Giving with Thanksgiving

0 comments Posted on November 1, 2018

by Craig von Buseck

Throughout the year, we face anxiety about money. If you are tight in your finances, you may be anxious about meeting your budget. If you have a lot of money, you may be concerned about your taxes—or about keeping the money you have. But the apostle Paul told the Philippian church to “be anxious for nothing” (Philippians 4:6a, NASB).

That may seem like an impossible command. But when it comes to finances, I believe the way to carry out this biblical command is found in how we think about money and the place it has in our lives.

Since money is central to everything we do in life, it’s important that we understand what the Bible says about finances in the life of the believer. Here are some principles for helping to manage your money from a biblical perspective.

Principle #1: Recognize that everything we have is a gift from God. We are simply stewards of the things He entrusts into our care.
“The earth is the Lord’s, and everything in it. The world and all its people belong to him” (Psalm 24:1, NLT).

“His master said to him, ‘Well done, good and faithful servant. You have been faithful over a little; I will set you over much’” (Matthew 25:21, ESV).

Principle #2: If you place your trust in God, He will meet your needs.
“My God shall supply all your need according to His riches in glory by Christ Jesus” (Philippians 4:19, NKJV).

“The Lord is my shepherd, I shall not want” (Psalm 23:1, NASB).

Principle #3: If you put God first, He will bring blessing in your life.
“But seek first the kingdom of God and His righteousness, and all these things will be added to you” (Matthew 6:33, ESV).

“Honor the Lord with your wealth and with the best part of everything you produce. Then he will fill your barns with grain, and your vats will overflow with good wine” (Proverbs 3:9-10, NLT).

Principle #4: Whatever you sow, in due season you will reap—if you sow with the right motives.
“While the earth remains, seedtime and harvest . . . shall not cease” (Genesis 8:22, ESV).

“Whatever one sows, that will he also reap” (Galatians 6:7b, ESV).

“Give, and it will be given to you. They will pour into your lap a good measure—pressed down, shaken together, and running over. For by your standard of measure it will be measured to you in return” (Luke 6:38, NASB).

Principle #5: If you ask, God will give you wisdom on how to invest in profitable areas for future increase.
“She considers a field and buys it; from her profits she plants a vineyard (Proverbs 31:16, NKJV).

“Then he who had received the five talents went and traded with them, and made another five talents . . . So he who had received five talents came and brought five other talents, saying, ‘Lord, you delivered to me five talents; look, I have gained five more talents besides them’” (Matthew 25:16, 20, NKJV).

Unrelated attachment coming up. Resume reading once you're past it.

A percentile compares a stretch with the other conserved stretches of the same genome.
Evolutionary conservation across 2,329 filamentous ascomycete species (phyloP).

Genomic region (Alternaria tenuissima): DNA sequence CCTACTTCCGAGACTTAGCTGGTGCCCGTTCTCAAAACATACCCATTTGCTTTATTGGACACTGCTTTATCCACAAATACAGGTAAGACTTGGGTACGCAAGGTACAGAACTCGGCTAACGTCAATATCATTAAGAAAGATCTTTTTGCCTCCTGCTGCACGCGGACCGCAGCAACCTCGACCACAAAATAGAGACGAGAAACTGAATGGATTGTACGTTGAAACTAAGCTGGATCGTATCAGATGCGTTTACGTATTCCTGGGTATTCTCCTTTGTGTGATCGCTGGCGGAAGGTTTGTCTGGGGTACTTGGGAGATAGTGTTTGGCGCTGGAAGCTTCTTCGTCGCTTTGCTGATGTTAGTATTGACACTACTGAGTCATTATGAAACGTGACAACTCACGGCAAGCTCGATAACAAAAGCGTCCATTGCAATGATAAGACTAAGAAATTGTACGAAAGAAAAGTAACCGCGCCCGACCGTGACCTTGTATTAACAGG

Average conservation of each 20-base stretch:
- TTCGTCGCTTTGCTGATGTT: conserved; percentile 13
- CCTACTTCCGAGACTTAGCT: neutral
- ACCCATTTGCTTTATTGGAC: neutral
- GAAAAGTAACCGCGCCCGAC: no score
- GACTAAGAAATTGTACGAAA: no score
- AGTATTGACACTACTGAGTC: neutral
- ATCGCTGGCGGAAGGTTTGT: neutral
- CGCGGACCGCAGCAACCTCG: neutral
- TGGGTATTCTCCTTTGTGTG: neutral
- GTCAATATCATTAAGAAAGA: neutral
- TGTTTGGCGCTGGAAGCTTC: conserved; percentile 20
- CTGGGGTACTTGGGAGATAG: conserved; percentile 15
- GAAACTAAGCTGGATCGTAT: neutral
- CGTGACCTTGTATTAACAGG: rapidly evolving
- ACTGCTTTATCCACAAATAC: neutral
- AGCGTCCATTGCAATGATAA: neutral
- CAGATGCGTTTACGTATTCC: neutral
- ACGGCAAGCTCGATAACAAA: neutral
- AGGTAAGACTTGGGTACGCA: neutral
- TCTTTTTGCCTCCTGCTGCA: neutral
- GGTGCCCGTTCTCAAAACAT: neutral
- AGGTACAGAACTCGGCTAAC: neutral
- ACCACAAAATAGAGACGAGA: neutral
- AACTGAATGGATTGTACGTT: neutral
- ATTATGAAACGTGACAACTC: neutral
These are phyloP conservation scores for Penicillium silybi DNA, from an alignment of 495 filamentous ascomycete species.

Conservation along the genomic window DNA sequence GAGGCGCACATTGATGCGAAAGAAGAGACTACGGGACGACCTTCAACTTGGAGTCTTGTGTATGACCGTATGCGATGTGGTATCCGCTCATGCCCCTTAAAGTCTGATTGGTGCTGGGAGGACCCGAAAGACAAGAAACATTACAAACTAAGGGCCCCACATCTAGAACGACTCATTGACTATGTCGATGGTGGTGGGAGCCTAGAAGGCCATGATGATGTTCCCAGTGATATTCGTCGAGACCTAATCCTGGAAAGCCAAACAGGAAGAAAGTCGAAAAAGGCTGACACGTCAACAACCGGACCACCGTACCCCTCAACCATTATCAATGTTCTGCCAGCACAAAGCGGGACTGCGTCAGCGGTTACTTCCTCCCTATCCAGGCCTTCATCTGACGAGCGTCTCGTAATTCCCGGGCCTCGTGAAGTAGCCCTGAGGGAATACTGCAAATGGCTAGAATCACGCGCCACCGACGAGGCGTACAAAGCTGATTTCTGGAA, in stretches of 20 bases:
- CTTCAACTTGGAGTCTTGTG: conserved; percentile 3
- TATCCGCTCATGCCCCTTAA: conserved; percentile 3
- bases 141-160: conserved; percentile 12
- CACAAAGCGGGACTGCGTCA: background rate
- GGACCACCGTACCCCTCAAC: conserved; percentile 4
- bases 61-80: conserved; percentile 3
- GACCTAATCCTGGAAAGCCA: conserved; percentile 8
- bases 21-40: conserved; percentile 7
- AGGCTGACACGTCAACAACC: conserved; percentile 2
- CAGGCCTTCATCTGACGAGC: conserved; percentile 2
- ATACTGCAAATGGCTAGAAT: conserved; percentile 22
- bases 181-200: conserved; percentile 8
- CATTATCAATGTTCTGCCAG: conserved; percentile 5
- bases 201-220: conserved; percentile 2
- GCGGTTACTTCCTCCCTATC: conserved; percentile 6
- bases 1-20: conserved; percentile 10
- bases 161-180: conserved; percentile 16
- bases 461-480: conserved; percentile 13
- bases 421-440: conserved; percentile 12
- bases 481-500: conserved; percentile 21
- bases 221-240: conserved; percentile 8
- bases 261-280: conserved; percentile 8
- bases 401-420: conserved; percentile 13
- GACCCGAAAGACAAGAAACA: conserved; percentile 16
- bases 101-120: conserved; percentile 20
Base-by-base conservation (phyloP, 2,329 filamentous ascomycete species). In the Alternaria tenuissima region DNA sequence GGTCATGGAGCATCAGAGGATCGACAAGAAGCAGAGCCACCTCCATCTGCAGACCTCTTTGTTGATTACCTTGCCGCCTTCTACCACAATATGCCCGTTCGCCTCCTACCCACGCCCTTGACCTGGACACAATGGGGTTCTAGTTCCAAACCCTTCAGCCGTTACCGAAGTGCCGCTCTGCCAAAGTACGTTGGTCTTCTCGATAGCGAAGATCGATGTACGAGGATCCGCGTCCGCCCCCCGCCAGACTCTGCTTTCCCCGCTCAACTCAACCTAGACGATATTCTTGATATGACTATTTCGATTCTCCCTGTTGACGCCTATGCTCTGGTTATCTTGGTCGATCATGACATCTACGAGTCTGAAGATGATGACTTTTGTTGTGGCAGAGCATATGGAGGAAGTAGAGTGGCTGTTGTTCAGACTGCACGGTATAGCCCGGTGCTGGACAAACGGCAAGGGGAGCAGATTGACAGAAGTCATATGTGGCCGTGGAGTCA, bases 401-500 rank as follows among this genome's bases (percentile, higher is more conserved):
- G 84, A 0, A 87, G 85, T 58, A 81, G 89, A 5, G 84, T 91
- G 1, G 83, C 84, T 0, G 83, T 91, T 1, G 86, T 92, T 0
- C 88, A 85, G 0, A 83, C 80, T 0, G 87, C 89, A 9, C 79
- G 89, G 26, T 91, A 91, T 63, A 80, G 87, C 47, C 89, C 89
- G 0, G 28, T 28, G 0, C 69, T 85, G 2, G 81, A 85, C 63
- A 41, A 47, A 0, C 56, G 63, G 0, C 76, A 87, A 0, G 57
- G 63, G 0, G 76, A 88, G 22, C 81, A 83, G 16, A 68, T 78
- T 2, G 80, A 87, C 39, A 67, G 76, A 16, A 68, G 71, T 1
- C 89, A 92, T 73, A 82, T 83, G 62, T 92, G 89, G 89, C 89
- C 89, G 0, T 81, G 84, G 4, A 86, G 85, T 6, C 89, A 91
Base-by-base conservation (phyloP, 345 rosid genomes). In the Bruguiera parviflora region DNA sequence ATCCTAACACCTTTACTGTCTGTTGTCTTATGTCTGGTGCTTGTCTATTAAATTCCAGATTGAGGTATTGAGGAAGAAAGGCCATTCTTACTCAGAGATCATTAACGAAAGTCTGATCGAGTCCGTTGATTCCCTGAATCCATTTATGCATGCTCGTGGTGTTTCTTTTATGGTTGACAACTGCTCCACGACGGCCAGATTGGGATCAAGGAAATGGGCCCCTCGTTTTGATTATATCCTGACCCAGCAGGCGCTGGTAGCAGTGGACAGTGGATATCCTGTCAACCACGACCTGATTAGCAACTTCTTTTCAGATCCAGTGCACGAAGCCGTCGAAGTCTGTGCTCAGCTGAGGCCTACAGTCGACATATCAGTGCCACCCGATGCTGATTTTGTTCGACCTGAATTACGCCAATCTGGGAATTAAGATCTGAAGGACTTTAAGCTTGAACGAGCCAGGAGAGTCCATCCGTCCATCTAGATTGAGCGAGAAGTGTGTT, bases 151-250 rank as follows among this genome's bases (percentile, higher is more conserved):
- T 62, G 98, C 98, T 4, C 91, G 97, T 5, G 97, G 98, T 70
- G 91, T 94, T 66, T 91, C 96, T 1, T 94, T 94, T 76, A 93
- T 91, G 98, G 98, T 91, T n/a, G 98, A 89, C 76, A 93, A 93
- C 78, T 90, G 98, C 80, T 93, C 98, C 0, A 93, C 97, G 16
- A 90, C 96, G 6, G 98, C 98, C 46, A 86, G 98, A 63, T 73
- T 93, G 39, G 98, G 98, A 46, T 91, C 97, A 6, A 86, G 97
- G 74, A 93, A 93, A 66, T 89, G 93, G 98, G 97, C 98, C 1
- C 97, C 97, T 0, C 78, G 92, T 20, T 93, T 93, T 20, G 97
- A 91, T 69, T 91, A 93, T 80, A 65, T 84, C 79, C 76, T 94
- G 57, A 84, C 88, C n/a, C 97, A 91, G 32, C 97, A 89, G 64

Principle #6: Money in itself isn’t evil—it is our attitude toward money that makes it good or evil.
“For the love of money is the root of all kinds of evil. And some people, craving money, have wandered from the true faith and pierced themselves with many sorrows” (1 Timothy 6:10, NLT).

“Don’t love money; be satisfied with what you have. For God has said, ‘I will never fail you. I will never abandon you’” (Hebrews 13:5, NLT).

Principle #7: Money is a tool—and we must guard our heart against making it an idol.
“Those who love money will never have enough. How meaningless to think that wealth brings true happiness!” (Ecclesiastes 5:10, NLT)

“Then he said, ‘Beware! Guard against every kind of greed. Life is not measured by how much you own’” (Luke 12:15, NLT).

Principle #8: If you are a generous person—not only with your money but also with your time and expertise—you will receive God’s blessing in many areas of your life.
By sowing into others of your money, time and talent, you are setting yourself up for an eventual harvest of God’s blessings.

“He who sows sparingly will also reap sparingly, and he who sows bountifully will also reap bountifully” (2 Corinthians 9:6, NKJV).

“He who has pity on the poor lends to the Lord, and He will pay back what he has given” (Proverbs 19:17, NKJV).

“Whoever gives one of these little ones only a cup of cold water in the name of a disciple, assuredly, I say to you, he shall by no means lose his reward” (Matthew 10:42, NKJV).

Principle #9: Work hard and you will eventually bear the fruit of your labor.
“In all labor there is profit, but mere talk leads only to poverty” (Proverbs 14:23, NASB).

“He who tills his land will have plenty of food, but he who follows empty pursuits will have poverty in plenty” (Proverbs 28:19, NASB).

Principle #10: When we give cheerfully—with thanksgiving—God is pleased, and He blesses our endeavors. This brings us back to the second half of the verse from Philippians chapter 4 mentioned above. Every promise in Scripture has a condition that we must fulfill through our action and attitude. Here is the condition:

“But in everything, by prayer and supplication with thanksgiving let your requests be made known to God” (Philippians 4:6b, NASB).

But then Paul gives us the promise in the following verse:

“And the peace of God, which surpasses all comprehension, will guard your hearts and your minds in Christ Jesus” (Philippians 4:7, NASB).

During this season of Thanksgiving, may this promise give you the peace of God—in your finances, and in every area of your life.

Dr. Craig von Buseck is Editor of Digital Content for Inspiration.org. His latest book, Seven Keys to Hearing God’s Voice, is available through Ramcastle Press. Learn more at vonbuseck.com.

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